How can we, 2000 years after the event, say that we have died and risen with Christ?

  • Spiritual baptism put upon us a state of conformity with and participation in Christ. This state involves a death to sin even as He died to sin.
  • When we bow our heads under the water (of spiritual baptism), our old self is buried as in a grave, and having been immersed below, is wholly and once for all put out of sight.
  • The baptism with the Spirit vitally relates the believer to Christ. In that baptism as in no other the Christian partakes of all that Christ is, and all that Christ has done.
  • The act which in its nature was dying to sin was our accepting Christ as our Savior. The act involves not only a separation from sin but a deadness to it.
  • The person who enters upon the Christian way is committed to a different kind of life. He has died to one kind of life and been born to another.

What does the word “grafted” mean?

  • It is used to mean interlinked, meshed, inseparably woven together as one.

Have someone in the group read Romans 6:5. Paul uses the Greek word symphutoi, meaning planted together.

What does it mean to be “united with Christ?” NIV

  • We become closely knit parts, not loosely connected. Like a broken bone that is healed, we become one again. We are fused together so that all He experience, is ours: death to sin, burial, and resurrection.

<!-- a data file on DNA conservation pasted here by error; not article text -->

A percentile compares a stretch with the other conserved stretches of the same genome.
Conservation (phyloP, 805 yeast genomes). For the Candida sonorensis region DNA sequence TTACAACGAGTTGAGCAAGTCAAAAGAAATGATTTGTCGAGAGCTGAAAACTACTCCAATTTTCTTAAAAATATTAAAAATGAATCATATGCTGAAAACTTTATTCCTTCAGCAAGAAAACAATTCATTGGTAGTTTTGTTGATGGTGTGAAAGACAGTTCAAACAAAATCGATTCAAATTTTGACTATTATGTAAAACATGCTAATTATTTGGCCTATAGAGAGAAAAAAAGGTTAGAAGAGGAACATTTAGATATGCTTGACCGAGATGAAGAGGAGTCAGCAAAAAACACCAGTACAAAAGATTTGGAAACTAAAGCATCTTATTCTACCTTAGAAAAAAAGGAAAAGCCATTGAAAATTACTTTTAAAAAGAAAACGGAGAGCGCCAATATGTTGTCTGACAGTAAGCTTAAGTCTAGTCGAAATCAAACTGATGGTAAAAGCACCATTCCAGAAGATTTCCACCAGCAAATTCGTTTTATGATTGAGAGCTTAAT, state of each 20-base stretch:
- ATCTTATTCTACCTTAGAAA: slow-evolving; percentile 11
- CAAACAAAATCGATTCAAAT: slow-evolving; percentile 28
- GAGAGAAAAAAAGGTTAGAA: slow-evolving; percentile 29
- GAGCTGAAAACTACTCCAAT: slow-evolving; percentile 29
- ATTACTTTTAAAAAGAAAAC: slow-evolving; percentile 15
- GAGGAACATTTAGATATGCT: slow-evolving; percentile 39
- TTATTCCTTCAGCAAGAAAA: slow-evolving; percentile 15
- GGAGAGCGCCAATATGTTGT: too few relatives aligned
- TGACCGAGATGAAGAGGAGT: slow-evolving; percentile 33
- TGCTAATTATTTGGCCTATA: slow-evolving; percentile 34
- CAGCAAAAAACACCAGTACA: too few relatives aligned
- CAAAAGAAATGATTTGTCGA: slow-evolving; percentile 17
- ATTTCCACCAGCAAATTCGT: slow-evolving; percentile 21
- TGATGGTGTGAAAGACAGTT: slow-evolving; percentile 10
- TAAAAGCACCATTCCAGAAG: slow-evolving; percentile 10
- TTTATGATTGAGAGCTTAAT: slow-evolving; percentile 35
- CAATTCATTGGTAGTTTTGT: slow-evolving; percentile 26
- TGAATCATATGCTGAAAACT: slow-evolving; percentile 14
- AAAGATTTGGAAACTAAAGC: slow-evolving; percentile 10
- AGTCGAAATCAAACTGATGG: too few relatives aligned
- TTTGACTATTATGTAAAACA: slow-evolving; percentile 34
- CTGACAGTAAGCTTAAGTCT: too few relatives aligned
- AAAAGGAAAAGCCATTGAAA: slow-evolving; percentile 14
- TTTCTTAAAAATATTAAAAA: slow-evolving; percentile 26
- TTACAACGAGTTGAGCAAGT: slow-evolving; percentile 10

Have someone in the group read Romans 6:6-7.

Describe in your own words, what Paul meant by the following phrases?

  • “The body of sin” – another name for our old self.
  • “Done away with” – from the Greek word katargeo, it means to paralyze; render idle, inactive or ineffective; bring to an end; abolish; destroy; remove; take from the sphere of influence; or simply end.
  • “No longer slaves to sin” – This is the ultimate accomplishment of Christ’s death and our participation in it. It is to destroy the inner principle of rebellion against God and set us free from sin’s tyranny.

Section Two: Sin Isn’t In Charge Any More

Read Romans 6:7 again to the group. The Greek word for “freed” is dedikaiotai, meaning “justified.” When by faith a person identifies themselves with Jesus’ death, they are immediately declared righteous. Sin is no longer inevitable.

Have someone in the group read Romans 6:8-9.